To seal space beneath door. Mod- high. Sheds rain on the exterior, durable. Can be used with uneven opening. Some door shoes have replaceable vinyl inserts. Fairly expensive; installation moderately difficult. May require door bottom planing.
Bulb threshold:

Vinyl and aluminum

Door thresholds. Mod- high. Combination threshold and weatherstrip; available in different heights. Wears from foot traffic; relatively expensive.
"Frost-brake" threshold:

Aluminum or other metal on exterior, wood on interior, with door-bottom seam and vinyl threshold replacement.

To seal beneath a door. Mod- high. The use of different materials means less cold transfer. Effective. Moderately difficult to install, involves threshold replacement.
Fin seal: 

Pile weatherstrip with plastic Mylar fin centered in pile.

For aluminum sliding windows and sliding glass doors. Mod- high. Very durable. Can be difficult to install.
Interlocking metal channels:

Enables sash to engage one another when closed

Around door perimeters. High. Exceptional weather seal. Very difficult to install as alignment is critical. To be installed by a professional only.

Ensuring Success

Visually inspect exterior doors to see that weather stripping has been installed and that doors fit snugly with no air movement around perimeter or along trim when the door is closed. Verify that doors open freely with no drag on the threshold. Visually inspect that rough openings around door frames are air sealed before the drywall or door trim is installed. Check for air movement around the closed door and door trim with a smoke pencil or hand. Leaks will be easier to detect during a blower door test.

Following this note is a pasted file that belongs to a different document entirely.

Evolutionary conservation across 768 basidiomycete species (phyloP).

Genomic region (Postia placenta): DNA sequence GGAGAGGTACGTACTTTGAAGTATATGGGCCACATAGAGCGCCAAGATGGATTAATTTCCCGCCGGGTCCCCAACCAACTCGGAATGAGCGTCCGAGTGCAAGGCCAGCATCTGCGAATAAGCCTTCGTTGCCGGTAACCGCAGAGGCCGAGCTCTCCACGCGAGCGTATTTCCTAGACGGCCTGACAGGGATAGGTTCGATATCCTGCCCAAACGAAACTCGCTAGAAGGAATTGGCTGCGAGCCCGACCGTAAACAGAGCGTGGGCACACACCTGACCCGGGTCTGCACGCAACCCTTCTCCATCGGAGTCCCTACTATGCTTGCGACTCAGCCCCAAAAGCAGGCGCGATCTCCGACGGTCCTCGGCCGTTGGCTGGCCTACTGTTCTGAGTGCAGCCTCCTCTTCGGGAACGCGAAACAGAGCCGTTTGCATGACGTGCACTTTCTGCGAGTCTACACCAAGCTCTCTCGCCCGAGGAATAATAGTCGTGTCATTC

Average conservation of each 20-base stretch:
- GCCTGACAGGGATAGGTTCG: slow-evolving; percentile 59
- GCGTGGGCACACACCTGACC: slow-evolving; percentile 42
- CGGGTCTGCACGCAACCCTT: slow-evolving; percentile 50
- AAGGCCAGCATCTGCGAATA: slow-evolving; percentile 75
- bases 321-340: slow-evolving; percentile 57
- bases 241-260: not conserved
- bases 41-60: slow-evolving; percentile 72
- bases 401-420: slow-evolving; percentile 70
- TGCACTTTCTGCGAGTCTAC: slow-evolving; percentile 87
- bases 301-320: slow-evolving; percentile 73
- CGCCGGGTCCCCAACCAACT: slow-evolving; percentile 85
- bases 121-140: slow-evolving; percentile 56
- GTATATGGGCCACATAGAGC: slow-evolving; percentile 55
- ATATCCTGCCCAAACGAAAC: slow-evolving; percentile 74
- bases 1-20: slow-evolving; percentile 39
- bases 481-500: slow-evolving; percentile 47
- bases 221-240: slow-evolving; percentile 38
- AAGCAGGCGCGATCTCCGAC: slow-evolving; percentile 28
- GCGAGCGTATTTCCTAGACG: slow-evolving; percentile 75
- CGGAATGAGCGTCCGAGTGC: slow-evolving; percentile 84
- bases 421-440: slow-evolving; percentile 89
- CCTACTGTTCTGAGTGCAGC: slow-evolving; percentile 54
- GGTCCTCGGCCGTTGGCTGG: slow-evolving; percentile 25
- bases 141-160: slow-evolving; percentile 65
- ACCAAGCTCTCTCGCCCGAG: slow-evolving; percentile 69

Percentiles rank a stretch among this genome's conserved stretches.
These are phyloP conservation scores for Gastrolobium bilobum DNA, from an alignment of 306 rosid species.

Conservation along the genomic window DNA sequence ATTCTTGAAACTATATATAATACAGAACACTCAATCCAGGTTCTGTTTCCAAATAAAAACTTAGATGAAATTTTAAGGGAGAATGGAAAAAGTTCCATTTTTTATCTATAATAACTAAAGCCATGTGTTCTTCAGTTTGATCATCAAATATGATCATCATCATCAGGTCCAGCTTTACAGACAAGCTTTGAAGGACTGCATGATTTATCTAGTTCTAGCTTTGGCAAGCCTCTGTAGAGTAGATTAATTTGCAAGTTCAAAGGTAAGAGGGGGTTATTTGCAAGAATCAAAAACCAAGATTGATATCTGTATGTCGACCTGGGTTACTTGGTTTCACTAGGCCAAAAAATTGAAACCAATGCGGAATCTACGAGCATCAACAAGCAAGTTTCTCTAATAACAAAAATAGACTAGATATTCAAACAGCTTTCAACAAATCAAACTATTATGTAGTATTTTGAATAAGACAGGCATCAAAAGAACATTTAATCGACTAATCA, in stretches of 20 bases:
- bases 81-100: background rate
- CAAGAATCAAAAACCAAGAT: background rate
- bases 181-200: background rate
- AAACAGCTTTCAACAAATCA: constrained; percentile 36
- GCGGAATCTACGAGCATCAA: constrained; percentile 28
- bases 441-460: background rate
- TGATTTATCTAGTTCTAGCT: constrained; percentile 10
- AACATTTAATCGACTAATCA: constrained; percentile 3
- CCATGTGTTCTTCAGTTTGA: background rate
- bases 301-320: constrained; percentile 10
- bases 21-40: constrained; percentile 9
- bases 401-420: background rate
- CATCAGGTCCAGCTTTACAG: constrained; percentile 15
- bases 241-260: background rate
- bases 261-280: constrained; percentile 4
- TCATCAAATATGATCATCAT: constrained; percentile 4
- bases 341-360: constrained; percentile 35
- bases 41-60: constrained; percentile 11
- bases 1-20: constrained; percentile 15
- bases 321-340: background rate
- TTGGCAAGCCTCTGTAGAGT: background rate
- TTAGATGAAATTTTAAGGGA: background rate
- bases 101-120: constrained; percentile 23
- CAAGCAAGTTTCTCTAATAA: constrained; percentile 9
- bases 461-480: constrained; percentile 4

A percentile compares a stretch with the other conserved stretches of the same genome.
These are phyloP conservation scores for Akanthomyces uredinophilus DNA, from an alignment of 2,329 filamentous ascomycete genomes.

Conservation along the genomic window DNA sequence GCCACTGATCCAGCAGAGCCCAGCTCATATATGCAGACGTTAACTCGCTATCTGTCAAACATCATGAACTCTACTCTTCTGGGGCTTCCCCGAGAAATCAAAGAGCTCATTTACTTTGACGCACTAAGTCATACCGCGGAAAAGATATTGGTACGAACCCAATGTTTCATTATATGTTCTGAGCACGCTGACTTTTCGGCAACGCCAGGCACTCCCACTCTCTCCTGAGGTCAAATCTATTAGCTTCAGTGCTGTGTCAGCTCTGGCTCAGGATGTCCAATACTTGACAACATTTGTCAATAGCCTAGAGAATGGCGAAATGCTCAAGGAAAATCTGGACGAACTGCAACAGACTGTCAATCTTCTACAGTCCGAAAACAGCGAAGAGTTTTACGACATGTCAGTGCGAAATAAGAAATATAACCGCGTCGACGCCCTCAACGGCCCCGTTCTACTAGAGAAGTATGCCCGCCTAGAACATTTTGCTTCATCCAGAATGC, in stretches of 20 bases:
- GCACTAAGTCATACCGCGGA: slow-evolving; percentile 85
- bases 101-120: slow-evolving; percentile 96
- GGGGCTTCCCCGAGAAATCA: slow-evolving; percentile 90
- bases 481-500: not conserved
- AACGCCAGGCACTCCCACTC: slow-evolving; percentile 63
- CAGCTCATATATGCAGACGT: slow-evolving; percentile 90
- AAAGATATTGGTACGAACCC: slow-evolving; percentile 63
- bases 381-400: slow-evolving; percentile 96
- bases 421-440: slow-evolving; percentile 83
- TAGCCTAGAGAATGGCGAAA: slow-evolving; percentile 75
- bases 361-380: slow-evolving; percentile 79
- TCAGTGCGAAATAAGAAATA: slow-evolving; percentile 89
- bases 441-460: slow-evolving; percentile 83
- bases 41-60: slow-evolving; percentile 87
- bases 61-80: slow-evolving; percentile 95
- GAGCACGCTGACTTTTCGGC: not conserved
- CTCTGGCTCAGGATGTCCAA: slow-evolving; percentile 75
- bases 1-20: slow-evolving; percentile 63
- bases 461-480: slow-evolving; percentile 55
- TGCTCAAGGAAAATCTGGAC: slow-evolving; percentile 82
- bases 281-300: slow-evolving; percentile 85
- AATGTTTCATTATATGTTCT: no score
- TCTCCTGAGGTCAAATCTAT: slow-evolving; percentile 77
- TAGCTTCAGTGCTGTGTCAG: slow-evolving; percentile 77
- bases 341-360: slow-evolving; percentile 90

Climate

Exterior doors should meet U-factor requirements for the home's climate zone, as required by local building codes. See the Compliance Tab.

Training

Right and Wrong Images

CAD

None Available

Compliance

The Compliance tab contains both program and code information. Code language is excerpted and summarized below. For exact code language, refer to the applicable code, which may require purchase from the publisher. While we continually update our database, links may have changed since posting. Please contact our webmaster if you find broken links.

ENERGY STAR Certified Homes (Version 3, Rev. 08)

ENERGY STAR Certified Homes (Version 3/3.1, Revision 08), Rater Field Checklist

Thermal Enclosure System:

4. Air Sealing (Unless otherwise noted below, "sealed" indicates the use of caulk, foam, or equivalent material)

4.9 Doors adjacent to unconditioned space (e.g., attics, garages, basements) or ambient conditions made substantially air-tight with weatherstripping or equivalent gasket

ENERGY STAR Revision 08 requirements are required for homes permitted starting 07/01/2016.

DOE Zero Energy Ready Home

Exhibit 1: Mandatory Requirements. Certified under ENERGY STAR Qualified Homes Version 3.

AAMA/WDMA/CSA 101/I.S.2/A440-08 NAFS